ON Chiropractic Spring 2015 | Page 26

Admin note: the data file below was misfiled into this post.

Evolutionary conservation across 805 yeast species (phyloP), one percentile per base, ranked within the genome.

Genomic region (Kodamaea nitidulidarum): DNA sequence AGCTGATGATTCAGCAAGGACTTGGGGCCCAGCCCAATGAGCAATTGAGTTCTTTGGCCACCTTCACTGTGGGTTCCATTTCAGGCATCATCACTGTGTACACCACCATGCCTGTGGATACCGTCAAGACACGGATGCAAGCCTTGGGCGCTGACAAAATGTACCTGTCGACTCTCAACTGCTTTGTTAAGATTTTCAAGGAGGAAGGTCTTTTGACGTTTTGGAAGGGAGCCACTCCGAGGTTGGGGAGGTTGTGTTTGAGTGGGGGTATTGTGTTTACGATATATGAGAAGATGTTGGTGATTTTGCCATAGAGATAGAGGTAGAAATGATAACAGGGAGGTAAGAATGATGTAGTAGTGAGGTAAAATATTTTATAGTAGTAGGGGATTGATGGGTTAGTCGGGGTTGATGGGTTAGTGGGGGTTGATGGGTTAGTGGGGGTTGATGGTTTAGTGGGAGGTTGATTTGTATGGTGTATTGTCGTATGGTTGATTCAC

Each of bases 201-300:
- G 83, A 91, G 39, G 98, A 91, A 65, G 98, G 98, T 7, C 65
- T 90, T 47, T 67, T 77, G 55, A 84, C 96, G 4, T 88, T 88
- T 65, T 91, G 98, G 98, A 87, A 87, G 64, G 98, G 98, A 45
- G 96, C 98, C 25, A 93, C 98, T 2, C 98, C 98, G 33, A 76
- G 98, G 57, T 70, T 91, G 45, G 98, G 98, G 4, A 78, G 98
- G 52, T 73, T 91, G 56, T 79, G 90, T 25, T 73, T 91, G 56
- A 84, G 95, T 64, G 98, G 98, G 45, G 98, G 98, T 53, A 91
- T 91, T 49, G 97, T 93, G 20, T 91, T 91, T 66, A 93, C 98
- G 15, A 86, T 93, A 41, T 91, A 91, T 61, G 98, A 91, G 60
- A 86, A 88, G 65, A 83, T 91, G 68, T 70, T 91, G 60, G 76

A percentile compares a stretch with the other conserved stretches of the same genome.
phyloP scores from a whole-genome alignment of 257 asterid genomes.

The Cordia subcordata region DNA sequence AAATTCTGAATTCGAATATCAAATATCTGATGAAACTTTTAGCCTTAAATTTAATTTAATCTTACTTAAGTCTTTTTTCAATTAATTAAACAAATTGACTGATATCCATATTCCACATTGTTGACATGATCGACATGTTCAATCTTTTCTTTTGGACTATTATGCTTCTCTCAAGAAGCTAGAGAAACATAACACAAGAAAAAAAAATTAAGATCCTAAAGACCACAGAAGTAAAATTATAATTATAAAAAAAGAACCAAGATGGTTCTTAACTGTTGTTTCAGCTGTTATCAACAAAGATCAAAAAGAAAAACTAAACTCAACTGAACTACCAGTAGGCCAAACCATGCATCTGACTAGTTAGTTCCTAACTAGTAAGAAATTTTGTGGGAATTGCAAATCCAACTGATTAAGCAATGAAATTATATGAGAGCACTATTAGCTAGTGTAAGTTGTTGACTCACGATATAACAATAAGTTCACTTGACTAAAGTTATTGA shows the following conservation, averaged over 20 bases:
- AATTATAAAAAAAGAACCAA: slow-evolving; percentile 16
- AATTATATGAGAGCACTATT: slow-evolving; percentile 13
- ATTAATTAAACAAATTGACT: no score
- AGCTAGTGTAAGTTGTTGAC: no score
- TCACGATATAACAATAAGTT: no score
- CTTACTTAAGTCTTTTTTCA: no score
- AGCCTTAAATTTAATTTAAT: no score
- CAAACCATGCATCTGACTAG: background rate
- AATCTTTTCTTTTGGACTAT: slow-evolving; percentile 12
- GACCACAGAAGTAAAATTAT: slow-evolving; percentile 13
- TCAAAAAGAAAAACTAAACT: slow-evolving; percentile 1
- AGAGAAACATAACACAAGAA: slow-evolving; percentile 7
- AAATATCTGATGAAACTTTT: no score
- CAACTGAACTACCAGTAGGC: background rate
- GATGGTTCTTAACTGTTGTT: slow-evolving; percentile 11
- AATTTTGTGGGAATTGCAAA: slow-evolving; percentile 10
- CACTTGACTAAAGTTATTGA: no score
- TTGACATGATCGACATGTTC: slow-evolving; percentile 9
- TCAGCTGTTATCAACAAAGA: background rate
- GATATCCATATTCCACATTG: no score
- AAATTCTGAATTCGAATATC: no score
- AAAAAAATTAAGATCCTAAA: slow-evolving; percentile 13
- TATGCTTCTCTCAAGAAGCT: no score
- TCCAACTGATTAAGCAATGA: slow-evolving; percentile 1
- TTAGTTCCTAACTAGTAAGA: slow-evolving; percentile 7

Business HST I N THE CLINIC I n July 2010, Ontario implemented a major tax reform that harmonized the provincial sales tax (PST) with the federal GST under one single value added tax system called the harmonized sales tax (HST) at 13%. Most goods and services in or imported into Canada are subject to GST/HST. It is important for business operators to know which goods and services are taxable and which are exempt. Does the HST Apply to Health Care Services? Does the HST Apply to Health Care Supplies? Under the HST system, the services of some health care professionals are taxable and the services of others are exempt. The list of health care professionals whose services are exempt from GST/HST can be found in Part II of Schedule V to the Excise Tax Act (the ETA). If you provide only exempt goods and services, you cannot register for a GST/HST account. The following is a partial list of health care professionals whose services are listed as exempt: chiropractors, chiropodists, dieticians, podiatrists, physiotherapists, registered nurses, registered nursing assistants and licensed or registered practical nurses. If a health care professional is not listed in Part II of Schedule V to the ETA , the services that they provide are usually taxable. The following is a partial list of therapists or health care workers whose services are generally considered by the Canada Revenue Agency (CRA) to be taxable for GST/ HST purposes: acupuncturists, health care assistants (including physiotherapy and occupational therapy assistants), kinesiologists, massage therapists, naturopaths and sports therapists. Most supplies are taxable. Certain supplies are exempt from GST/HST while others are zero-rated . Zero-rated supplies are taxable at the rate of 0%. No GST/HST is charged on them, but GST/HST registrants can claim an input tax credit for the GST/HST they pay on purchases and expenses made to provide them. Zero-rated medical supplies count towards your total worldwide taxable supplies of goods and services. Custom-made orthotic and orthopaedic devices are one example of a zero-rated supply. If these devices are not entirely custom-made, they are zero-rated only when prescribed by a medical practitioner. See the CRA’s GST/ HST Memoranda Series Chapter 4-2, Medical and Assistive Devices for more 26 SPRING 2015 information. Do I Need to Apply for a GST/ HST Account? It is mandatory for businesses (except public service bodies) to register for a GST/HST account if your total worldwide taxable supplies of goods and services exceed $30,000 in a single calendar quarter or in four consecutive calendar quarters. This includes zero-rated supplies like custom-made orthotics and orthopaedic devices. The following are general examples of products and services commonly supplied in a chiropractic practice which count towards a clinic’s total worldwide taxable supplies of goods and services: ∞∞ massage therapy clinical service provided to patients by a chiropractor or any other non-medical practitioner, ∞∞ fees for non-clinical services (e.g., medical-legal reports, return to work/ school notes, copying of clinical records), ∞∞ fees paid by an associate for the use of the principal’s facilities or administrative services (we strongly urge you to consult with your legal or tax adviser regarding your specific situation), ∞∞ sale of most dietary supplements (except those which count as basic groceries and are therefore exempt), and, ∞∞ sale of most orthotics, cervical pillows, and other orthopaedic supports. Businesses which only provide exempt goods and services cannot: ∞∞ register for GST/HST, ∞∞ charge GST/HST, or, ∞∞ claim input tax credits (ITCs). In general, businesses with GST/HST taxable sales of $30,000 or less in the last year (“Small Suppliers”) are not required to register and collect the tax. If you are already registered but taxable sales are $30,000 or less, you still